In 2018, a musician named Chris Goldscheider won a case against Royal Opera House for damaging his hearing in a rehearsal of Wagner's thunderous opera Die Walkure.
In the United States, the Occupational Safety and Health Administration (OSHA) describes standards for occupational noise exposure in articles 1910.95 and 1926.52. OSHA states that an employer must implement hearing conservation programs for employees if the noise level of the workplace is equal to or above 85 dB(A) for an averaged eight-hour time period. OSHA also states that "exposure to impulsive or impact noise should not exceed 140 dB peak sound pressure level". The National Institute for Occupational Safety and Health (NIOSH) recommends that all worker exposures to noise should be controlled below a level equivalent to 85 dBA for eight hours to minimize occupational noise induced hearing loss. NIOSH also recommends a 3 dBA exchange rate so that every increase by 3 dBA doubles the amount of the noise and halves the recommended amount of exposure time. The United States Department of Defense (DoD) instruction 605512 has some differences from OSHA 1910.95 standard, for example, OSHA 1910.95 uses a 5 dB exchange rate and DoD instruction 605512 uses a 3 dB exchange rate.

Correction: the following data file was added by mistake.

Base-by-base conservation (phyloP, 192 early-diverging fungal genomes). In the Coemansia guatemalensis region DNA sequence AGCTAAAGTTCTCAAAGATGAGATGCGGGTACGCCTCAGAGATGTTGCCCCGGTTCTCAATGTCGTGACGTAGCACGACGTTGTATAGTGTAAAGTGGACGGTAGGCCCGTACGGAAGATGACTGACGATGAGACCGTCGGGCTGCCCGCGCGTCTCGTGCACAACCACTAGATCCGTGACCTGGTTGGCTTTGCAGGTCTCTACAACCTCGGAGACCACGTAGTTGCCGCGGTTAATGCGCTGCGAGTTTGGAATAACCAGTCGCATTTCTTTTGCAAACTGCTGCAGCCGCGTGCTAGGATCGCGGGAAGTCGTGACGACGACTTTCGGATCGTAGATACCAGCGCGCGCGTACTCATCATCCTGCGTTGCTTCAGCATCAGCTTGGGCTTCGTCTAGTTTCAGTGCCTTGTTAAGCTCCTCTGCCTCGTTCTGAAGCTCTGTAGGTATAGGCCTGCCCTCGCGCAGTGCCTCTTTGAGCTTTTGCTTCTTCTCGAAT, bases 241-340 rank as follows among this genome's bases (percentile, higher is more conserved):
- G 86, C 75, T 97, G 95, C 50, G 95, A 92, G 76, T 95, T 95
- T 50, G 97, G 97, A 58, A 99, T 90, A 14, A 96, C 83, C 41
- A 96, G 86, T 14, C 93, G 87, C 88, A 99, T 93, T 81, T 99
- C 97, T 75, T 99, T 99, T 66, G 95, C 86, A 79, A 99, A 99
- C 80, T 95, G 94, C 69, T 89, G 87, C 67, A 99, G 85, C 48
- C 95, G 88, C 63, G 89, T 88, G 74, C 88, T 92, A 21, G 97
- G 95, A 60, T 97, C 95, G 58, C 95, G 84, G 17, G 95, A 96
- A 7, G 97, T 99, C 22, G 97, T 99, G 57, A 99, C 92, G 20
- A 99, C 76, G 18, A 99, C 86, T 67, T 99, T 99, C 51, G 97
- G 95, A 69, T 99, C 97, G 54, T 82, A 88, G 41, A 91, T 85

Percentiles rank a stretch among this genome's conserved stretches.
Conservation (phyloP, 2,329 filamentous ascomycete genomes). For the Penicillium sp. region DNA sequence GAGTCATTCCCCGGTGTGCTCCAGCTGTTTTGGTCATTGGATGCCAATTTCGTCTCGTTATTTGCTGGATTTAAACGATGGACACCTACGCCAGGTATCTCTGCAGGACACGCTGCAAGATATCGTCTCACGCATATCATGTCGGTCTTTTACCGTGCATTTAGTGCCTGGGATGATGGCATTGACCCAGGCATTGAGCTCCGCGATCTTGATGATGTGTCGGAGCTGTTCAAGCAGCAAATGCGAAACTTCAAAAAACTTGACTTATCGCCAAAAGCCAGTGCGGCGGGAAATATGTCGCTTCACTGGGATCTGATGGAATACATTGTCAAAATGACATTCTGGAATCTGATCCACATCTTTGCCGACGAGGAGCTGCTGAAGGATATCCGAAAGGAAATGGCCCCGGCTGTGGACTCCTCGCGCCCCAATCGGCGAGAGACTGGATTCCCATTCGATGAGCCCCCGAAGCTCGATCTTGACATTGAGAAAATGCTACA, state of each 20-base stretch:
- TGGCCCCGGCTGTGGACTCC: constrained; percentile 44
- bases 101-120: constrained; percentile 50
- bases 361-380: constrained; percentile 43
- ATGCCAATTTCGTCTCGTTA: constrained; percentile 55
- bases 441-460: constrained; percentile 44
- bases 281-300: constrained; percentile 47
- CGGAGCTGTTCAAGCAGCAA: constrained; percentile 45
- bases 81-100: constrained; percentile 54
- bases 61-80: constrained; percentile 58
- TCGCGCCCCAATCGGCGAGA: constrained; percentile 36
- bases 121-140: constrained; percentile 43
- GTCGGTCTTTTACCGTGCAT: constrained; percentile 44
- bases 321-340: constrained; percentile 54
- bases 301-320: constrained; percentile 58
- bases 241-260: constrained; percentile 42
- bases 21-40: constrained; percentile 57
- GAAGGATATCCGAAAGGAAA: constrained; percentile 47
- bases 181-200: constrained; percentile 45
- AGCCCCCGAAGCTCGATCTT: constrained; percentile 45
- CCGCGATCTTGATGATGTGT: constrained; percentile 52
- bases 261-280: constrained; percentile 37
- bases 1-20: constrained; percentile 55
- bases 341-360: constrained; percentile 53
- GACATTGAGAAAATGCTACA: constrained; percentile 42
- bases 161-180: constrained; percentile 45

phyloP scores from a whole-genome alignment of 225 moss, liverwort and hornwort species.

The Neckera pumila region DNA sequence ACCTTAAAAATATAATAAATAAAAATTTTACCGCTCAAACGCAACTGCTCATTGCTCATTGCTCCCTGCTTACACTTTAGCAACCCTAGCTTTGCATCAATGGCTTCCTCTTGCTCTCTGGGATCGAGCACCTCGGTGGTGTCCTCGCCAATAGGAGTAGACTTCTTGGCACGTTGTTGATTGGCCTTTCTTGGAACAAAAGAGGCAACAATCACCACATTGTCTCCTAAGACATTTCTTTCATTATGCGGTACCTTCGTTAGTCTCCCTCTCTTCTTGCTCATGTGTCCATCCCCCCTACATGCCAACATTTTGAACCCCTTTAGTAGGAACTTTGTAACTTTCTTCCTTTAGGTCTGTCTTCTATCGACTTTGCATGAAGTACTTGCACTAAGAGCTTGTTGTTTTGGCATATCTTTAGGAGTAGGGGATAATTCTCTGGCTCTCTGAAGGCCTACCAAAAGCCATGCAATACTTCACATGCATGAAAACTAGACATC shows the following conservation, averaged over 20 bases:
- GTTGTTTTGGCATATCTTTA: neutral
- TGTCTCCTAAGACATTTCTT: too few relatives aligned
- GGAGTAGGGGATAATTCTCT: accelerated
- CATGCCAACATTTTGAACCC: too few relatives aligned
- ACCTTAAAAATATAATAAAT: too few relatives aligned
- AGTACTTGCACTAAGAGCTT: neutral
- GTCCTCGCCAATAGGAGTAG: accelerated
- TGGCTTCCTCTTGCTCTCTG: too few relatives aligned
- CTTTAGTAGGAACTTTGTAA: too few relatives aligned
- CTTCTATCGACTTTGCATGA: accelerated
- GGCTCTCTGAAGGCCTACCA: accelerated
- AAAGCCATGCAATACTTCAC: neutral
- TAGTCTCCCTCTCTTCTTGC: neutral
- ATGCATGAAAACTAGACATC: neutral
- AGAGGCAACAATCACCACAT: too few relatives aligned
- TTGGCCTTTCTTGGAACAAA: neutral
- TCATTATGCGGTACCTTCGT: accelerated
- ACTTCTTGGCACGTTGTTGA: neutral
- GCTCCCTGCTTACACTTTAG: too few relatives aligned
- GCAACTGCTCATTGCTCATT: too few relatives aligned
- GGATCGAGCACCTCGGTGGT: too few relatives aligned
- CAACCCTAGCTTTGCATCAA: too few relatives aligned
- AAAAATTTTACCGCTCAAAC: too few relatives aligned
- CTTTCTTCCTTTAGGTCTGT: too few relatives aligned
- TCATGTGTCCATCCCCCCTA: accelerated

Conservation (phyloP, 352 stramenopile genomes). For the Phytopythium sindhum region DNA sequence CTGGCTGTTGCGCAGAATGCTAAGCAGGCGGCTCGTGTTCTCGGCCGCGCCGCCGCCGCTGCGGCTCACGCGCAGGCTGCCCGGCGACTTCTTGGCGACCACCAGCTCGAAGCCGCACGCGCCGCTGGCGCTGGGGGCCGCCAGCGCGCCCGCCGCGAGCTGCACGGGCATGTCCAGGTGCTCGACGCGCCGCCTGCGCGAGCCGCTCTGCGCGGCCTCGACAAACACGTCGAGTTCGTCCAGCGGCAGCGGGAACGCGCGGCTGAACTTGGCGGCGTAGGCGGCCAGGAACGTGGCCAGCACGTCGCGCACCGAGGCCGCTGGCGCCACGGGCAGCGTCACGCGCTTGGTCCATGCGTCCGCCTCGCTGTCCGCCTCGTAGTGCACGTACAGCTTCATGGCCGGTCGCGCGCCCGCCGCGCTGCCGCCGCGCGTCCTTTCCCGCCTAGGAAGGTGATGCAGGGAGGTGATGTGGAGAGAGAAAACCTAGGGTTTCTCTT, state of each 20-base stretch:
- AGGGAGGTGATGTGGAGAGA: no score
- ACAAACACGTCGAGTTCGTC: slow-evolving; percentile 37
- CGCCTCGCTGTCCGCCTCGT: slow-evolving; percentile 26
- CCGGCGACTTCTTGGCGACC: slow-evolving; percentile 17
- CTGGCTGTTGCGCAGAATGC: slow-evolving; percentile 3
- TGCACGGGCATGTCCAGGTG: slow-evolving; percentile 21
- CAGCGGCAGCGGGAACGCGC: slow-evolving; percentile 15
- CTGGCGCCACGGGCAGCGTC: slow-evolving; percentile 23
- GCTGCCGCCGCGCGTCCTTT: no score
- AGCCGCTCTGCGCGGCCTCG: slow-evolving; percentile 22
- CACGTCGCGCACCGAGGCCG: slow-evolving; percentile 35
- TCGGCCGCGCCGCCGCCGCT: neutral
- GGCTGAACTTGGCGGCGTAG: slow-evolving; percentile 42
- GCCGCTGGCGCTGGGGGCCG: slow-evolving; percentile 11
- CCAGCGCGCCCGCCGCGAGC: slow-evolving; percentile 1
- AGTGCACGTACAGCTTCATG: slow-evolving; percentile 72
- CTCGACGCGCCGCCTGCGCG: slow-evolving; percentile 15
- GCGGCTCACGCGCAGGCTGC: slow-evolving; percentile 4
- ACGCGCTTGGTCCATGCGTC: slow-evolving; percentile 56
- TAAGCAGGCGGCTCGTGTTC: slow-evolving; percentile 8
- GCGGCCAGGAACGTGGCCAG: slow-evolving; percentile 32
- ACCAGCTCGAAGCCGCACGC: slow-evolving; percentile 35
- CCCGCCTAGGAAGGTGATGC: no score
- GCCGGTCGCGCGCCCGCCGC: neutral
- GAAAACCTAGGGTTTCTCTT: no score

There are programs that seek to increase compliance and therefore effectiveness of hearing protection rules; the programs include the use of hearing tests and educating people that loud sound is dangerous
Employees are required to wear hearing protection when it is identified that their eight-hour time weighted average (TWA) is above the exposure action value of 90 dB. If subsequent monitoring shows that 85 dB is not surpassed for an eight-hour TWA, the employee is no longer required to wear hearing protection.
In the European Union, directive 2003/10/EC mandates that employers shall provide hearing protection at noise levels exceeding 80 dB(A), and that hearing protection is mandatory for noise levels exceeding 85 dB(A). Both values are based on 8 hours per day, with a 3 dB exchange rate.
Several sports stadiums pride themselves in having louder stadiums than their opponents because it may create a more difficult environment for opposing teams to play in. Currently, there are few studies on noise in sports stadiums, but some preliminary measurements show noise levels reaching 120 dB, and informal studies suggest that people may receive up to a 117% noise dose in one game. There are many challenges that face hearing conservationists such as sports culture. Sports fans will create noise in an attempt to distract other teams, and some sports teams have been known to create artificial noise in an attempt to make the stadium louder. In doing that, workers, teams, and fans may be at potential risk for damage to the auditory system.